- If you are not code-crazy but you understand the logic well, then understand the technologies in the market, and better move to Manager Delivery rather than Manager QA. And you will learn a lot in the Delivery vertical.
Generally, people say that we should not switch companies very frequently but what if we are not satisfied with our roles? Should we compromise on what is going on? Keep on doing the same work if you don’t like it? At the end of the day, keep on thinking what am I doing?
Guys!! Make sure that your roles make you reach your goals. If not, you are just merely compromising with your life and career. If you are not professionally satisfied, then you will absolutely end up ruining your personal life too.
About the author: This article is written by STH team member Hasn’t. He is working as a Software testing lead in an MNC.
Have you experienced the same situation? Please feel free to share your experiences.
14 thoughts on “QA’s Roles Vs Goals: How to Balance Both to Achieve Your Goals”
Your article was an interesting read.
I am also in a similar catch 22 situtation. I have a 10+ years of experience in manual testing only. I have little or no knowledge of automation. The only thing I am aware of in automation is Selenium web-driver(that too on a stand alone basis, i.e. working a simple single file code in Web-driver) and writing Cucumber feature files. Even for feature files, I am just writing them with someone else responsible for writing the step-definition and vocabulary/syntax/grammar. Never took the pains to look what is going on behind those feature files.
API testing is another pain area which, despite being used in another team in my project itself, I never learnt. Tried learning it 2-3 times, but could not remain engrossed/interested in it for 1 or the other reason. Juniors are easily picking up SOAP UI ( API ) testing. May be, it’s my disinclination to learn something new which is the biggest road-block for me currently. Need to change my attitude and learn a few things so that I remain relevant in the QA market, which has already evolved quite a lot and is still evolving.
I have 3.5 years of experience in manual testing and i have basic knowledge of automation but i want to learn new things in testing but not be able to understand, how can i start?
Very truly said. After couple of years QA’s job is monotonous and no one bothers to give any responsibilities, or if you keep doing the same work without thinking of change, then no one bothers to give you any opportunity as everyone knows you are going to stick to the same place.
Well, I do not want to be a staunch defender of lost causes, but despite how nice the article is written, I have the feeling that expressed as it is, if you do not automate then do not dedicate yourself to QA; and I also feeling that there is nothing more biased and harmful to the “quality of software” in this thought and in this statement.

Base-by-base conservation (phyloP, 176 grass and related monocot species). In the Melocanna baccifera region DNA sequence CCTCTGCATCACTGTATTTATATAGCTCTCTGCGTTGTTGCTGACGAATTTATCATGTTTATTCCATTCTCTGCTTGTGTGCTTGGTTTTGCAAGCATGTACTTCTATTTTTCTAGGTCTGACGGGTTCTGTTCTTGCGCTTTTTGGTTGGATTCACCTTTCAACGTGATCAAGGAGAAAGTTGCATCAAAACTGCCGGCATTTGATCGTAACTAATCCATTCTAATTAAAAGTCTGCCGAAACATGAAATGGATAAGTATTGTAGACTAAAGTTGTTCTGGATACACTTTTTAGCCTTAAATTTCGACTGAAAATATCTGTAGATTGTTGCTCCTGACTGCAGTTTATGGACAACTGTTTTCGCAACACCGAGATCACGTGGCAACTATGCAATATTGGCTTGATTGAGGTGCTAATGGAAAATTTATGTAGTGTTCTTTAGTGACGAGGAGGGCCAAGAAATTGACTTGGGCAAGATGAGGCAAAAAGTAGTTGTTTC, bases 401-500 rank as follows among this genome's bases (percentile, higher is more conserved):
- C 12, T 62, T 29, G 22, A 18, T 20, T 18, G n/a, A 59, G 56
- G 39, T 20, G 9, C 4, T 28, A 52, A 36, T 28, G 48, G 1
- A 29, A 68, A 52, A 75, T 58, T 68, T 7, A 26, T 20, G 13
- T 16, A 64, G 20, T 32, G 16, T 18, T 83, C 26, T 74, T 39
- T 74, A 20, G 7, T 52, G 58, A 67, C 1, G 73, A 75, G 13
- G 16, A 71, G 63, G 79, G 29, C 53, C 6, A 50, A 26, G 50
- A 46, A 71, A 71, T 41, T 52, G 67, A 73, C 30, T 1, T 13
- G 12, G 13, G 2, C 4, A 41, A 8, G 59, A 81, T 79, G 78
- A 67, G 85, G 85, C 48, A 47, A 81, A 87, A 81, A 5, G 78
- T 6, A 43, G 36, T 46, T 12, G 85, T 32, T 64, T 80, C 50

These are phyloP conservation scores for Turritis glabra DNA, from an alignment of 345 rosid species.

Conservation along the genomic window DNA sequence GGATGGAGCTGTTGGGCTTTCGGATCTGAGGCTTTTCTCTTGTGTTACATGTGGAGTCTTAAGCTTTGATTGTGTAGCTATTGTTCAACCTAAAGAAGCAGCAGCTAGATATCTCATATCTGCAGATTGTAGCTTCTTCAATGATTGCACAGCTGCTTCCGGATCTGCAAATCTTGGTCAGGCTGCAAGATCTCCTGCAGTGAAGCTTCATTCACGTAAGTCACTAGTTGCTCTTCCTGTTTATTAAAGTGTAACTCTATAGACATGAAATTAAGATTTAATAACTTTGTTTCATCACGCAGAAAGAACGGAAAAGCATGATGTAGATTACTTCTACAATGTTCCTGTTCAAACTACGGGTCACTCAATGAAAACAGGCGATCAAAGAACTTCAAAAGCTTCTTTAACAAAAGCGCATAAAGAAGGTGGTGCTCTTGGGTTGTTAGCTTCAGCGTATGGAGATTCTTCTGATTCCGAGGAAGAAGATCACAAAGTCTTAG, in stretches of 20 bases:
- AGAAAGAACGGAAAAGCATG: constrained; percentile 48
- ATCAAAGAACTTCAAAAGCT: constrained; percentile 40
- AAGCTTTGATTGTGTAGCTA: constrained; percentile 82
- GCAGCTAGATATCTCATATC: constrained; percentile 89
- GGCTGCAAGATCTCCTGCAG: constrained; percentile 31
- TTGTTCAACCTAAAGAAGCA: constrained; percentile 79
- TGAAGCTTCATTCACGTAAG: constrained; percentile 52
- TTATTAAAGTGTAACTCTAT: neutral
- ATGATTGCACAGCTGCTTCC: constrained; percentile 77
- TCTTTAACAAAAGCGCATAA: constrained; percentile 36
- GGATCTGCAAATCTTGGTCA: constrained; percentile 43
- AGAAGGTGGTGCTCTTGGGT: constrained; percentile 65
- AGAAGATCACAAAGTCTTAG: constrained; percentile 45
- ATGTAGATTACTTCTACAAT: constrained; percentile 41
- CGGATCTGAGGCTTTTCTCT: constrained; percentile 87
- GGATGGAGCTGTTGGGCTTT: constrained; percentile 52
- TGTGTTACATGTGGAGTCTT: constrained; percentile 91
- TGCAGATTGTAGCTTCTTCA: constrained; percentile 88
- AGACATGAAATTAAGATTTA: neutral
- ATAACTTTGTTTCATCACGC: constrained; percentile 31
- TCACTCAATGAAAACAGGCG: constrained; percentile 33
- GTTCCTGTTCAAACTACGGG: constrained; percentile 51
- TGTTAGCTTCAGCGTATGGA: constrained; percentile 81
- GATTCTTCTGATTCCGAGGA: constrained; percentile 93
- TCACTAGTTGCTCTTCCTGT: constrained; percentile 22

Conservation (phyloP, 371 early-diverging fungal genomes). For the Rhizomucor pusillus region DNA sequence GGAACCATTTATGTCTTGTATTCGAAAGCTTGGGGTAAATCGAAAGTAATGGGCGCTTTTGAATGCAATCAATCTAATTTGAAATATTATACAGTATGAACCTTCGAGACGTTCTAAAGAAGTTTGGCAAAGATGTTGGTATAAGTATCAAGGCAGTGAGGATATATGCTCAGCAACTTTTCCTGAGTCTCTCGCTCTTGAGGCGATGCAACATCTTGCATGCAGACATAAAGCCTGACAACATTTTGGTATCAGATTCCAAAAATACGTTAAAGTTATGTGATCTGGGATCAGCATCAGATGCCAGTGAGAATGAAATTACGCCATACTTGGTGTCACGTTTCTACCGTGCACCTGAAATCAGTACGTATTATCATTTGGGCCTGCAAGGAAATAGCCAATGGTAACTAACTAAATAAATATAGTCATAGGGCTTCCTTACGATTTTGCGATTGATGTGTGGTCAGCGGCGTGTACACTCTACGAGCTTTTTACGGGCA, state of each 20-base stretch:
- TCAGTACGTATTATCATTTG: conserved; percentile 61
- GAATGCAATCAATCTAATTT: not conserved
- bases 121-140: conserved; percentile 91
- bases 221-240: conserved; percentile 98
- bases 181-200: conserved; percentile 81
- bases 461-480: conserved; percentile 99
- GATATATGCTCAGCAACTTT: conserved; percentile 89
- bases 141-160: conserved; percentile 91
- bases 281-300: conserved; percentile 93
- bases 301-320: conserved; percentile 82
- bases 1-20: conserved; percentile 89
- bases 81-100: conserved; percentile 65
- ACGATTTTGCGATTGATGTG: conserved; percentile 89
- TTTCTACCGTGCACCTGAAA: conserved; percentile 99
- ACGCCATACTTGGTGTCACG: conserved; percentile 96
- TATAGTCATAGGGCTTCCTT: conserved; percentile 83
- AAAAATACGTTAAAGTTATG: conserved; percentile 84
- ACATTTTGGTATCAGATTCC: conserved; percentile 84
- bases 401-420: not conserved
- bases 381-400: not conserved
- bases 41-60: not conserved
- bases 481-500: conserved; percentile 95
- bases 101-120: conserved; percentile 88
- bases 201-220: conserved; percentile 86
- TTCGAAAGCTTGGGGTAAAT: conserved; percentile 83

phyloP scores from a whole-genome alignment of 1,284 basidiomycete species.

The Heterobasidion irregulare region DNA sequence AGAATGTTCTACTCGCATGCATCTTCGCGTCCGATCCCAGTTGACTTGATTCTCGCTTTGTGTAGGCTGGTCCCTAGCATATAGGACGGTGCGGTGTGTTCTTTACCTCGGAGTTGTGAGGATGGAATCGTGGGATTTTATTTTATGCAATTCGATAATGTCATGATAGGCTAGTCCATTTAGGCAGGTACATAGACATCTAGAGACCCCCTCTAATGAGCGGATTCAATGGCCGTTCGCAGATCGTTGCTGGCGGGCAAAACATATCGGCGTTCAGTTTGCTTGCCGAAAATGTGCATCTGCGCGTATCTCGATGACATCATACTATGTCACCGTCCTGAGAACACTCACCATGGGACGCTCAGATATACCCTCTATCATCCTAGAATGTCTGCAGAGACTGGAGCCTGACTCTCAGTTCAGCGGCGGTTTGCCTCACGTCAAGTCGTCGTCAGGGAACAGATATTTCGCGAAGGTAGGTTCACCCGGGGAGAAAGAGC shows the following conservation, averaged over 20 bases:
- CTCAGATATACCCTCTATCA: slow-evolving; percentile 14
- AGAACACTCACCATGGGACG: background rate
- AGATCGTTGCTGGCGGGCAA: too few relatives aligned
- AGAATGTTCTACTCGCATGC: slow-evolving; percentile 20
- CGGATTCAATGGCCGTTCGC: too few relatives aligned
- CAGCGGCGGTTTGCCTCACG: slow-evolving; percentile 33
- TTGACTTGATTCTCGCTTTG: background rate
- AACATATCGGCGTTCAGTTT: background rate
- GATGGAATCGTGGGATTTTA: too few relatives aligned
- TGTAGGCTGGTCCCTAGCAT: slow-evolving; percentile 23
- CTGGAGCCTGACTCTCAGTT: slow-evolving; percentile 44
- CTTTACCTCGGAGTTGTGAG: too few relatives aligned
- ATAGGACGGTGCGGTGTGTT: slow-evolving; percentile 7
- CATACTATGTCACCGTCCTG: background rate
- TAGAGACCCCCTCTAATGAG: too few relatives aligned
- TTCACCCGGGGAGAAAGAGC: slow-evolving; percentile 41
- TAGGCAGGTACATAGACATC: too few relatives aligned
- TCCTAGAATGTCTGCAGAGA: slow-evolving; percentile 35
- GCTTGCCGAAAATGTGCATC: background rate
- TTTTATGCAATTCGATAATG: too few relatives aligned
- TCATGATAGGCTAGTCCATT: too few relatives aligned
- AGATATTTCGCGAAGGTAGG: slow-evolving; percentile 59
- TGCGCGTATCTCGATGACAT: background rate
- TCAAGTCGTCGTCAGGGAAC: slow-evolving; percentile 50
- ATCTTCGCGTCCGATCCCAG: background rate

The demand of the market requires us to test more frequently and with more speed and of course with the highest possible quality, which necessarily also means empirical accuracy in the results obtained. It is true that many things have changed in this sense and it is possible that today the business decision makers are not permissive with the times and characteristic results of “traditional QA” and instead demand an evolution accordingly.
This evolution has resulted in one hand, in the emergence of automation frameworks, that is in a sense the greater use of tools and consequently the development of “new skills” in testers.
In the vast majority of cases these new capabilities involved the incorporation of knowledge associated with the world of coding such as IDEs, APIs, Web Services, code libraries, repository systems and branch management, use of methodologies such as test driven development, continuous integration, continuous releasing, among others things that never before were valid as preconditions to perform the role of QA / tester perfectly, until just a few years ago.
Directly, I infer that it has also been translated into the reduction of human participation in terms of the QA managed and executed by human beings involving multi-functional roles in all stages of the development process.
If instead testing is only valid from the point of view of the test automation, meaning the evolution of the tester, then I think we should not attribute this rudeness to the “Agile World” (as we were led to think if you look at the history) and its short iterations with its technical practices, but rather to a market that has grown thanks to the deceitful advertising of so many tools that promise utopias that to this day, I have not seen fulfilled in any of the more than 30 projects in which I have participated.
Let’s suppose for a moment that it is totally valid that the QA market is only available to people who automate, and that those with only analytical capabilities, possibilities of only exploratory testing, plus “manual testing” execution, defects management, test plans designing and reporting abilities (admitting that reductionism as valid), no longer have a place in software development universe and as a consequence they must mutate to one of the roles proposed in the article; If that were the true situation, then we could say that practically QA activity does not exist.
QA has died, instead we are already at the dawn of robotization and consequently we, humans beings are no longer needed in these areas of competition, while we can assume that the same thing will happen with other roles in short.